30 July 1998
The Engine Manufacturers Association (EMA) applauded the action of the California Air Resources Board (CARB) in deferring action on the proposed identification of diesel exhaust as a Toxic Air Contaminant (TAC).
In response to a written request from California State Senator Quentin Kopp today, the ARB deferred this action until after a California Senate Transportation Committee hearing that is scheduled for August 4.
“We commend the decision of the ARB and its chairman, John Dunlap, in deferring action until the Senate has conducted a fuller investigation of the fundamental issues that are at stake,” said Glenn Keller, executive director, EMA. “One of the key issues is the quality of the scientific evidence on which such a decision would be made.
“We strongly believe that the data that have been reviewed so far are inadequate to support the designation of diesel emissions as a TAC,” Keller continued. “Under those circumstances, deferral is the only prudent and responsible course of action.”
As one key example, Keller cited a 1988 study previously reviewed by staffs of the ARB and the Office of Environmental Health and Hazard Assessment (OEHHA). This study, which was based on railroad workers’ exposure to diesel engine technology from the 1950s and 1960s, was never intended by its author to be the basis for quantitative risk assessment. Further, it was rejected by the United States Environmental Protection Agency and the World Health Organization as adequate for this type of use. The principal scientists whose studies have been reviewed by ARB and OEHHA so far have all gone on record stating that the underlying data are insufficient to justify such a far-reaching interpretation.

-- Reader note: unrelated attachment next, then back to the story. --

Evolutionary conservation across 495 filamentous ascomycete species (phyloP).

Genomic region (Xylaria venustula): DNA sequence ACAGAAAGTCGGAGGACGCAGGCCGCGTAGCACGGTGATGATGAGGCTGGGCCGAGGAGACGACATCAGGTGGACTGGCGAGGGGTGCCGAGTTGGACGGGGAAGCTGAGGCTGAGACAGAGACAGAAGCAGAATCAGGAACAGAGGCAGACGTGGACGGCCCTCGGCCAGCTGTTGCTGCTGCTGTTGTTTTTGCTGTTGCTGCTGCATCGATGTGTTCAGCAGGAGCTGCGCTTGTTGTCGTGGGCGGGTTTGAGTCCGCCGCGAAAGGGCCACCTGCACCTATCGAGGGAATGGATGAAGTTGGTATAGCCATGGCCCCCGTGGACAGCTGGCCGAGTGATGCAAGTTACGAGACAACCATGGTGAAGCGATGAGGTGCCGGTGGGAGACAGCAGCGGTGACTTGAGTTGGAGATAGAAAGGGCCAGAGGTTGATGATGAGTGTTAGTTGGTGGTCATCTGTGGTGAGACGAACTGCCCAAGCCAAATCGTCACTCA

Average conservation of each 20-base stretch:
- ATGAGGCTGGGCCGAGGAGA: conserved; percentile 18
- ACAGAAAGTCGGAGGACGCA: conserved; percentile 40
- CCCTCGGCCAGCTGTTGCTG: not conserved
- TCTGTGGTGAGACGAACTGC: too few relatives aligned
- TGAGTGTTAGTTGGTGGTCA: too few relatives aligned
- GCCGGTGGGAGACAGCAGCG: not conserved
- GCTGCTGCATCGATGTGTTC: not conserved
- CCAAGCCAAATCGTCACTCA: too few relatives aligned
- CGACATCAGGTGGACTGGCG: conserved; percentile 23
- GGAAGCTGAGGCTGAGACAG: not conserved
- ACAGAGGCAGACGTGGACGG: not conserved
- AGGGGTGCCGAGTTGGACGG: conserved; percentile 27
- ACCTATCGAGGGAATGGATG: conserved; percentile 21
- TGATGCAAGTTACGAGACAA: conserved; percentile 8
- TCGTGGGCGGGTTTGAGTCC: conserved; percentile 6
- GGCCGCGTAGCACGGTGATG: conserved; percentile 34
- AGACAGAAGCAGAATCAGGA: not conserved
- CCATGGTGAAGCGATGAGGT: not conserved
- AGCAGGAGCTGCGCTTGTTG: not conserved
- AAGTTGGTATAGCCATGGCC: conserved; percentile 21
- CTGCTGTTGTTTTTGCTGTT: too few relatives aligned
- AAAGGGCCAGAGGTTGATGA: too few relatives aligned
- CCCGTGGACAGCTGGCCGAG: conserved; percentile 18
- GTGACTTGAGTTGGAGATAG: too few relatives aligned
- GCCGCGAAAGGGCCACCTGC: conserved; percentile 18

“EMA continues to support the ongoing research efforts of academic, government and independent researchers to evaluate the potential health impact of diesel exhaust using the best scientific information,” Keller said. “We urge both ARB and the California Legislature to carefully review this information, along with other important factors.”
EMA members continue to work with the USEPA and ARB to develop emissions reduction strategies for cleaner diesel engines. Through these efforts, today’s truck engines emit nearly 70% less NOx and 90% less particulates than in 1987. By the year 2004, thanks to an agreement between engine manufacturers, CARB and federal EPA, diesel truck NOx emissions will also be reduced an additional 50% from current levels.
Source: Engine Manufacturers Association